dollar." The euro is likely to fall below $1.30 in the next few
weeks, he said.

The dollar also gained on speculation the Federal Reserve's Open
Market Committee tomorrow will signal at a policy meeting that it
will boost the size of interest-rate increases this year as
inflation quickens. The Fed will lift the target rate for overnight
loans a quarter point to 2.75 percent, based on the median forecast
of 102 economists polled by Bloomberg News.

The U.S. currency dropped the most in six months against the euro
and the most in four months versus the yen on Feb. 22 after South
Korea's central bank announced plans to boost returns by
diversifying its currency reserves. The bank later said it wouldn't
sell dollar holdings to achieve its goal.

"What's important from our point of view as central bankers is that
it goes in an orderly way," European Central Bank council member
Christian Noyer said at the meeting in Hong Kong.

Investors in Japan and China, including the central banks, are the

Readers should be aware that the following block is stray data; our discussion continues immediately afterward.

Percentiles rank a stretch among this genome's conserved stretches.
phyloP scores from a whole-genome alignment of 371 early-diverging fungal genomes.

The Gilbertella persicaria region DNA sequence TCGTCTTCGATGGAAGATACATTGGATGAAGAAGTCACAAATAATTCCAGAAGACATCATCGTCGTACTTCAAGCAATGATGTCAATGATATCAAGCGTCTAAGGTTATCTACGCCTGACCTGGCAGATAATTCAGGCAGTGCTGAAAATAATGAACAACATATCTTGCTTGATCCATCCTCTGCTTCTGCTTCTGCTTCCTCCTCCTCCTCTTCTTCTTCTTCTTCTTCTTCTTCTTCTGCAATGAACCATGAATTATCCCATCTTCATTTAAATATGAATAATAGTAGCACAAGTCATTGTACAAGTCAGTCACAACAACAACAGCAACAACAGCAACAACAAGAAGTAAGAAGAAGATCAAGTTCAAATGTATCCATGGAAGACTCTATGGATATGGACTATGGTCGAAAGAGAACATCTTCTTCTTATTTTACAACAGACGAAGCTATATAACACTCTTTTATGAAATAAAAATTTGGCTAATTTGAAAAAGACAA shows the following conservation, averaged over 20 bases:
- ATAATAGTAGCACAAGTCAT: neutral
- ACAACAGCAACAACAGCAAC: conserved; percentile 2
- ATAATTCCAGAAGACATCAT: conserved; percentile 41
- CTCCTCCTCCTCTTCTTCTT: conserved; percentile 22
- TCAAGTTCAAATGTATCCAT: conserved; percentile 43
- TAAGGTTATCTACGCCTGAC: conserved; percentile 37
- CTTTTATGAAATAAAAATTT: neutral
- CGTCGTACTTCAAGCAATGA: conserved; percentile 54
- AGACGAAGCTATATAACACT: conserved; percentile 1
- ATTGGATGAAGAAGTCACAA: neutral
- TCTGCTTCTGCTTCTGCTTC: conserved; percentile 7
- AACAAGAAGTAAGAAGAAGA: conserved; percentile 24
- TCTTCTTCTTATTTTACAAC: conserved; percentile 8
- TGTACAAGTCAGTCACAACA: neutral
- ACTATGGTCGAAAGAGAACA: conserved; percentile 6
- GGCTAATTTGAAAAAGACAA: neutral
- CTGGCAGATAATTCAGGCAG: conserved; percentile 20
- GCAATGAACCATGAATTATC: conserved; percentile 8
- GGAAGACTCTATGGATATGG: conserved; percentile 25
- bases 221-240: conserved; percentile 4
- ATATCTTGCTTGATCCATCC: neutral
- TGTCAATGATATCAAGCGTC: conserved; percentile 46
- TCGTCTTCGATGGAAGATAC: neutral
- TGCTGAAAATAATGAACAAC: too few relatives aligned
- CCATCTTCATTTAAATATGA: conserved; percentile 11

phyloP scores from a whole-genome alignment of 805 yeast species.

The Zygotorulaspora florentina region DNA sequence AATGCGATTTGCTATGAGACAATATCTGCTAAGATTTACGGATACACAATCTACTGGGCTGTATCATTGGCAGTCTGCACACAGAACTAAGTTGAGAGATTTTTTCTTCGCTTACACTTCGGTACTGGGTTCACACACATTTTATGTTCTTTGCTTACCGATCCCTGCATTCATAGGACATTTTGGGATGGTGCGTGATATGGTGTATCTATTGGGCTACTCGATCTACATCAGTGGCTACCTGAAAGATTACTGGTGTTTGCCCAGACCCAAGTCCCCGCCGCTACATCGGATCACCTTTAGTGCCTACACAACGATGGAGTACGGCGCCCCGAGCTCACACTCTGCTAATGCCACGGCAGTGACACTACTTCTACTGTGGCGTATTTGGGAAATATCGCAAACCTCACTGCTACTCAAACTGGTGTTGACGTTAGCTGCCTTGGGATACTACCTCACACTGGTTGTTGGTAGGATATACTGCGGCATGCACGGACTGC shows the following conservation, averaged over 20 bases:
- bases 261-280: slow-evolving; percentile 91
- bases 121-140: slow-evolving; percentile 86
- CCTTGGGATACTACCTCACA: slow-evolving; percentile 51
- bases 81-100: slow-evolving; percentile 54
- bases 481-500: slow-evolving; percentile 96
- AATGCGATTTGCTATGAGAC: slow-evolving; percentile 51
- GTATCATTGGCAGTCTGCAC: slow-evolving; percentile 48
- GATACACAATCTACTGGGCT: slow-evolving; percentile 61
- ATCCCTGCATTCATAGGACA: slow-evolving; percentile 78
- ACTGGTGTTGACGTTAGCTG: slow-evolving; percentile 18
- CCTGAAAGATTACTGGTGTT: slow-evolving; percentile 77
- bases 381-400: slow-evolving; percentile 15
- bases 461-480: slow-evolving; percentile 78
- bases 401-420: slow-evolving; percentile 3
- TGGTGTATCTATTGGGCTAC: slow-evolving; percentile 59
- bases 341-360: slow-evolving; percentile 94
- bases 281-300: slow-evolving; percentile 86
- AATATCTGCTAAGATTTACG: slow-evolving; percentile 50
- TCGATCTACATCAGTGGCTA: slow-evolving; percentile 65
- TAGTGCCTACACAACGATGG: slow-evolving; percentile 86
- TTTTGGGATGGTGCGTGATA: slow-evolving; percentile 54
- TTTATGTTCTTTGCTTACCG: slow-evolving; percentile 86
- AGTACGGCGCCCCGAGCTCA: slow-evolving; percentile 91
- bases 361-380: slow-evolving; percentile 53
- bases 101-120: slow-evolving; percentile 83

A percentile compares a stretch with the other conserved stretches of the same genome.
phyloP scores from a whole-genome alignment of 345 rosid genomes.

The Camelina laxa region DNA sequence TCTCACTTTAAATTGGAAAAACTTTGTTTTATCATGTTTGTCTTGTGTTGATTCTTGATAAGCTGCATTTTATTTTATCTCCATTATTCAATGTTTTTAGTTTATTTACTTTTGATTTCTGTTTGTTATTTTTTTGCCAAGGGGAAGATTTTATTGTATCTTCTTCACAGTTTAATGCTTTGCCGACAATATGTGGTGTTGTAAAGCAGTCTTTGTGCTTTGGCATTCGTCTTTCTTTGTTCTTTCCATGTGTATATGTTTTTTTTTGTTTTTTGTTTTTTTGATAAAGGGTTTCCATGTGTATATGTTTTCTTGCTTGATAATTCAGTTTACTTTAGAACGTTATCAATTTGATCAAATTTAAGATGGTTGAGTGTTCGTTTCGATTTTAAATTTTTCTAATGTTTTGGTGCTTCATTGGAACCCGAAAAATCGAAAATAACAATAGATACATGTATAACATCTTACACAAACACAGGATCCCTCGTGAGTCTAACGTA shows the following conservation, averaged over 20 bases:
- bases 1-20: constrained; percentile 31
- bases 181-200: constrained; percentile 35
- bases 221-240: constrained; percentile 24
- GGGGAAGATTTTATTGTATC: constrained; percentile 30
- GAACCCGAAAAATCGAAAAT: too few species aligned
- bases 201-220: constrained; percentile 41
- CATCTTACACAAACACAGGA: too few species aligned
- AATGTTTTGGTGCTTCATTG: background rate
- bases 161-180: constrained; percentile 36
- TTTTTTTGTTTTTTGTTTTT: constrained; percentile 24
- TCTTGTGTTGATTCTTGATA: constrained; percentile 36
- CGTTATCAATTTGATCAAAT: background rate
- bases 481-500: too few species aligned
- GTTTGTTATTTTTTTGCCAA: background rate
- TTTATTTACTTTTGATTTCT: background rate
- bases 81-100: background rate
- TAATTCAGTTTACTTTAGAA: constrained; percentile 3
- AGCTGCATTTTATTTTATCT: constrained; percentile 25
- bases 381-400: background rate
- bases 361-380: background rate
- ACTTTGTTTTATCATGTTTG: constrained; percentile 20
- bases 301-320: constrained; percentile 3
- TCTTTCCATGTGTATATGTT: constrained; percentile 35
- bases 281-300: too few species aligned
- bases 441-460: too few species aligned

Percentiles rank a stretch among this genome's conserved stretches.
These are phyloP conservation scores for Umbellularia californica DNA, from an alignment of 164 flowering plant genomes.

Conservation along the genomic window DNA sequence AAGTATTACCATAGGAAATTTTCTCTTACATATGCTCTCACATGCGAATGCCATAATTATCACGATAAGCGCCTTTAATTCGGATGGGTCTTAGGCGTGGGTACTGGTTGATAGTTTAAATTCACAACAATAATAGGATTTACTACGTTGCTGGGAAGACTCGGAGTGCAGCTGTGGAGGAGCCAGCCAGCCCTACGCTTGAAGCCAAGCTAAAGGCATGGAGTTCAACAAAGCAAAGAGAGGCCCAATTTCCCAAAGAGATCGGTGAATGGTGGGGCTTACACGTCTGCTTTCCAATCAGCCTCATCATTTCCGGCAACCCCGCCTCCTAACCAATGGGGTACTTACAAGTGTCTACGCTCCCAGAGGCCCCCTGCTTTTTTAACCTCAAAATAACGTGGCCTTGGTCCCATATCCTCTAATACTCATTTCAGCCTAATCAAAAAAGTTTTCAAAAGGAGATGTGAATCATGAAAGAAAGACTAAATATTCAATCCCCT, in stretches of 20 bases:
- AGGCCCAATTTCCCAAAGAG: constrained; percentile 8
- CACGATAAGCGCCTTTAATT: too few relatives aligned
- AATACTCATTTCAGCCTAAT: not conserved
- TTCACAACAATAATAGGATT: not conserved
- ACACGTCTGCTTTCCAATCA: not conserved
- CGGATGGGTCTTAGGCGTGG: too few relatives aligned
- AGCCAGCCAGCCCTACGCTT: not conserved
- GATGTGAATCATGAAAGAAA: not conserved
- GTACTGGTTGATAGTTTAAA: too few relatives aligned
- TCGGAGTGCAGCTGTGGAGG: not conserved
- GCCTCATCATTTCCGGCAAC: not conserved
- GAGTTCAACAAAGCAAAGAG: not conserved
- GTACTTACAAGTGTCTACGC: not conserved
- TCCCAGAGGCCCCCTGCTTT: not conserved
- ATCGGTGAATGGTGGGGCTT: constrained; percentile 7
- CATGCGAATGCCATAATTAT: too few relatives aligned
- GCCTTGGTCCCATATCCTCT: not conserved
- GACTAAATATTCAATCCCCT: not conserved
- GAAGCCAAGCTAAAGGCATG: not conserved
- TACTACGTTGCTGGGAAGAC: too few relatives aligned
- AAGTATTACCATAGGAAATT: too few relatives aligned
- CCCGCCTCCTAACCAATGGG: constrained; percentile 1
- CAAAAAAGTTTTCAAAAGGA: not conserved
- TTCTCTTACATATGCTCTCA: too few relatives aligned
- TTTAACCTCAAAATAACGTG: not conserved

biggest foreign holders of U.S. Treasuries. Japanese investors held
$702 billion of the securities as of Jan. 31, China had $195 billion
and Hong Kong had $53 billion.

"Asian central banks are very wary of a rapid appreciation in the
euro, and by default, a rapid decline in the dollar," said Monica
Fan, head of currency strategy in London at RBC Capital Markets, a
unit of Canada's biggest bank. "That's giving the dollar some
support."

Japanese Prime Minister Junichiro Koizumi said on March 10 his
country should consider diversifying its currency holdings, the
world's largest. Finance Minister Sadakazu Tanigaki said later the
same day Japan had no plan to sell its dollar assets.

The U.S. currency also advanced versus the euro after European Union
finance ministers bowed to German pressure to ease limits on
government borrowing.

European finance chiefs yesterday agreed to let countries using the
euro surpass the deficit ceiling of 3 percent of gross domestic
product when growth is sluggish or "relevant factors" such as
Germany's costs for rebuilding its ex-communist East require extra
spending.

"The pact was created to show that the members would toe the line
and keep deficit spending under control; now it seems there will be
more deficit spending which is not beneficial for the euro," said
Michael McGuinness, senior director of foreign exchange at American